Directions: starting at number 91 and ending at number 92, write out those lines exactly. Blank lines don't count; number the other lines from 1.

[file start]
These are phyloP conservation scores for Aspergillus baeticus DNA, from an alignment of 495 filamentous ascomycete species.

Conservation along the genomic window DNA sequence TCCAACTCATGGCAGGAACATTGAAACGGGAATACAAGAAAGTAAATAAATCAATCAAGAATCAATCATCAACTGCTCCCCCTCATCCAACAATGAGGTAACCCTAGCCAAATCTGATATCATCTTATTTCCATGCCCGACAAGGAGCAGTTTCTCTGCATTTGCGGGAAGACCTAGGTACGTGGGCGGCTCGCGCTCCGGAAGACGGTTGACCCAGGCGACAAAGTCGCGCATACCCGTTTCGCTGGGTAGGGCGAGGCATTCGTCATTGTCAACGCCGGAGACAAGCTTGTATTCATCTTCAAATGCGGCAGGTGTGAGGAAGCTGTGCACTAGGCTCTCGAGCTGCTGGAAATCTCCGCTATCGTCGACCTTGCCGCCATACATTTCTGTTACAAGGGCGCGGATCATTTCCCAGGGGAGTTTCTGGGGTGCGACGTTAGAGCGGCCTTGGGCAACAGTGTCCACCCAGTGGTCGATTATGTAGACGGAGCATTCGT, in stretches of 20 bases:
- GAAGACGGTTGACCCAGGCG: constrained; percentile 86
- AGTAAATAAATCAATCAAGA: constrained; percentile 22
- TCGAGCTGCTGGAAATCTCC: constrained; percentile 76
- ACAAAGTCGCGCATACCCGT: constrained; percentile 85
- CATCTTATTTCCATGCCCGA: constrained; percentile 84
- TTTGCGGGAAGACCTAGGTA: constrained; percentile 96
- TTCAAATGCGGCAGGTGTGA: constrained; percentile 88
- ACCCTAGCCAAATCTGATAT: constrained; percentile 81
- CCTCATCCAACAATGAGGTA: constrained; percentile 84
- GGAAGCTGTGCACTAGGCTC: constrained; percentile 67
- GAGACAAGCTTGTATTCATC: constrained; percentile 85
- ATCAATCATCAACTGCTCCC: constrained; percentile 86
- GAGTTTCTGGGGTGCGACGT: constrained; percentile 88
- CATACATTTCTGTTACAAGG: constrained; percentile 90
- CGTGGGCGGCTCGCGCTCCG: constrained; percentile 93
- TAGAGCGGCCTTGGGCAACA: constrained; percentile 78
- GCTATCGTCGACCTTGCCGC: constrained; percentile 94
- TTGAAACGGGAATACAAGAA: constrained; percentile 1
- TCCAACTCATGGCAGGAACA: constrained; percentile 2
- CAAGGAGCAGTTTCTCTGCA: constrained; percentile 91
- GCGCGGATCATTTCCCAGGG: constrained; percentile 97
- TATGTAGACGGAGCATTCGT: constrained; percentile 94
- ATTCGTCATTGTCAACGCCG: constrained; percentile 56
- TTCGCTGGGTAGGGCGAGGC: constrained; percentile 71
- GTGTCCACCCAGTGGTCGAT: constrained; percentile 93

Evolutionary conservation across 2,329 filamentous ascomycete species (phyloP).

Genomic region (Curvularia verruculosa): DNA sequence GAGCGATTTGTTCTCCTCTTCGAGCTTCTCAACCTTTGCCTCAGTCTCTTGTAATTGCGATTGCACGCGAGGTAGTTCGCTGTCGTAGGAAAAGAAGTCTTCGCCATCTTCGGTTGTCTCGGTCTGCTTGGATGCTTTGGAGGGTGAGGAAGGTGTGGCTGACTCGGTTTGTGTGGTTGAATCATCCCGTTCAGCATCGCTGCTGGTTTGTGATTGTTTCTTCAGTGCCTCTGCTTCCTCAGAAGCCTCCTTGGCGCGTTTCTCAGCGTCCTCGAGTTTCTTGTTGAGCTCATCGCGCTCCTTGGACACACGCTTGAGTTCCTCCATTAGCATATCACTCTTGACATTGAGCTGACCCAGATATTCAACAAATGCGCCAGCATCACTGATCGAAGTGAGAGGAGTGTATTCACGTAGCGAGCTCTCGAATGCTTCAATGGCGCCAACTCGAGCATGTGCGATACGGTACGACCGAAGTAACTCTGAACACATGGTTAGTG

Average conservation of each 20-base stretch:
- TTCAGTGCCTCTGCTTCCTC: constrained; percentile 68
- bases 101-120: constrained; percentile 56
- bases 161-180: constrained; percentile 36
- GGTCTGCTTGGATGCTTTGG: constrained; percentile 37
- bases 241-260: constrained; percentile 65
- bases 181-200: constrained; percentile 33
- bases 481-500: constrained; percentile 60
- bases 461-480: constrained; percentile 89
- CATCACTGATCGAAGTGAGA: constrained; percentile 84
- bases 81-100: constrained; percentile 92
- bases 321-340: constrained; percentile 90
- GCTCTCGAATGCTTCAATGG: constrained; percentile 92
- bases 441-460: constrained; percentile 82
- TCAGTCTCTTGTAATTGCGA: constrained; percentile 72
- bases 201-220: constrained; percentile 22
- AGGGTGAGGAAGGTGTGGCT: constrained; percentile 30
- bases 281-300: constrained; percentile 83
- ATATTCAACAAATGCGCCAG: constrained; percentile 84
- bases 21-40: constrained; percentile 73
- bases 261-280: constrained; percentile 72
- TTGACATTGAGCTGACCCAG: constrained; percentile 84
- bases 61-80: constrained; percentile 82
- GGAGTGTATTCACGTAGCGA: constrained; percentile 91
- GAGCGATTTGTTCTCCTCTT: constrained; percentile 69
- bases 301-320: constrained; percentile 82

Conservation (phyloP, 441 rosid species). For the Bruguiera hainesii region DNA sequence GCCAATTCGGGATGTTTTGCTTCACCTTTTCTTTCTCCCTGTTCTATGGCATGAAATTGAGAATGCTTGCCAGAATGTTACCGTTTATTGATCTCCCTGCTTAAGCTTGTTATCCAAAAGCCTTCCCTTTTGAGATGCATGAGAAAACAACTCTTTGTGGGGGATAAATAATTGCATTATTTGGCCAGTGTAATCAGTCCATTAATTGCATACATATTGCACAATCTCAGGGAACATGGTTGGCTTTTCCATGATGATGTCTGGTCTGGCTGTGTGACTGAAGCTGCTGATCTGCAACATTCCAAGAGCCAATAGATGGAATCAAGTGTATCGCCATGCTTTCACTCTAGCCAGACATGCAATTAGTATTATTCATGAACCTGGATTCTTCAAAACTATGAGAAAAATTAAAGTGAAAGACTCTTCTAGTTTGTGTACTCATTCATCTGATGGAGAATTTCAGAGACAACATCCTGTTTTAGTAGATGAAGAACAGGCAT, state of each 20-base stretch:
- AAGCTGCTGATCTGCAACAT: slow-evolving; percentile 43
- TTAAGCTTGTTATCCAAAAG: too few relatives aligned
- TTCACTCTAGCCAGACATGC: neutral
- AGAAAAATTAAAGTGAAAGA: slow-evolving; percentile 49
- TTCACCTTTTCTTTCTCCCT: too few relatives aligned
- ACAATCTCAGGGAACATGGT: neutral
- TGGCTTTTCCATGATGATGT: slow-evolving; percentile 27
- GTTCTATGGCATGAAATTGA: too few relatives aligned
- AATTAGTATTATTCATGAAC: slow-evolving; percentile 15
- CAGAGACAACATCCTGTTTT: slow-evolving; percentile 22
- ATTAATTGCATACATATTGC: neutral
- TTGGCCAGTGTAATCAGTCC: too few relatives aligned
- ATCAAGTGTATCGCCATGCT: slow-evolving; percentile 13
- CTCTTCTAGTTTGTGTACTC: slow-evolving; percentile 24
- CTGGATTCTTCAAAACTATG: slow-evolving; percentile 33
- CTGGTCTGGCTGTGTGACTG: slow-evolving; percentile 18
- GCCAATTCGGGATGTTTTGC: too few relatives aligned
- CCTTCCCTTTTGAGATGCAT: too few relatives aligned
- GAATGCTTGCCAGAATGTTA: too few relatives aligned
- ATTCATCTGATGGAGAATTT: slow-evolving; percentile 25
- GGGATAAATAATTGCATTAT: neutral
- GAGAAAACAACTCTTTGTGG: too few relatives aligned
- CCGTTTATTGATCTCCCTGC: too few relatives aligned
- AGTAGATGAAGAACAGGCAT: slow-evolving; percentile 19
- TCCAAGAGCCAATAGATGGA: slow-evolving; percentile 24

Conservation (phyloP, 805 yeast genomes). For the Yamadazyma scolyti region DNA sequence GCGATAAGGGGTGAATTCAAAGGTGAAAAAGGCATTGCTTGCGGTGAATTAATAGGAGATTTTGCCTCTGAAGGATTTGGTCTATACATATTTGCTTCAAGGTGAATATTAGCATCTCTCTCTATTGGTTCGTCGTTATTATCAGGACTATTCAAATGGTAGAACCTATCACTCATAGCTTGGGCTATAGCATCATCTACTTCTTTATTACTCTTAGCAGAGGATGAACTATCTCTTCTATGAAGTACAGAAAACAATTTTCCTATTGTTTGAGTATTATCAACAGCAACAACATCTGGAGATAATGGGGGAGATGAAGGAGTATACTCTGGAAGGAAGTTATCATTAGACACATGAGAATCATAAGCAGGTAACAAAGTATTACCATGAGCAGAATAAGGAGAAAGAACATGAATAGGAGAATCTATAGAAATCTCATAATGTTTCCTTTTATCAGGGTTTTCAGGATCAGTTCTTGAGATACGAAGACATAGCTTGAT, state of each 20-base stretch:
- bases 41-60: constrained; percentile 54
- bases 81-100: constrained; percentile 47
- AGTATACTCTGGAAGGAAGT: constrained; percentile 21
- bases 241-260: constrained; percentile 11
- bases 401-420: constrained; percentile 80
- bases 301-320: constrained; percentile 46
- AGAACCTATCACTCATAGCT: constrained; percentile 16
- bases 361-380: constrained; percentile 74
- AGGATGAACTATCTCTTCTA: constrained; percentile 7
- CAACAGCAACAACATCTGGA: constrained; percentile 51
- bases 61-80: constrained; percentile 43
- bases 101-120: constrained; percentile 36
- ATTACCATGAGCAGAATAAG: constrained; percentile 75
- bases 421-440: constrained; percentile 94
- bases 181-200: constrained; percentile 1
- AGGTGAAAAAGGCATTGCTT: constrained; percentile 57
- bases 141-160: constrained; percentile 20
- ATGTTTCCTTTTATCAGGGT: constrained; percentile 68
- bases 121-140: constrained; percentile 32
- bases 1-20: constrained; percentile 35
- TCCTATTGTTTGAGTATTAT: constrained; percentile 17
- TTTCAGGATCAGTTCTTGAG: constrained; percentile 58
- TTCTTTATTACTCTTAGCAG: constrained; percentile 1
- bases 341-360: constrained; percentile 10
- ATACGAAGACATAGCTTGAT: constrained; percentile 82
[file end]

- AGGATGAACTATCTCTTCTA: constrained; percentile 7
- CAACAGCAACAACATCTGGA: constrained; percentile 51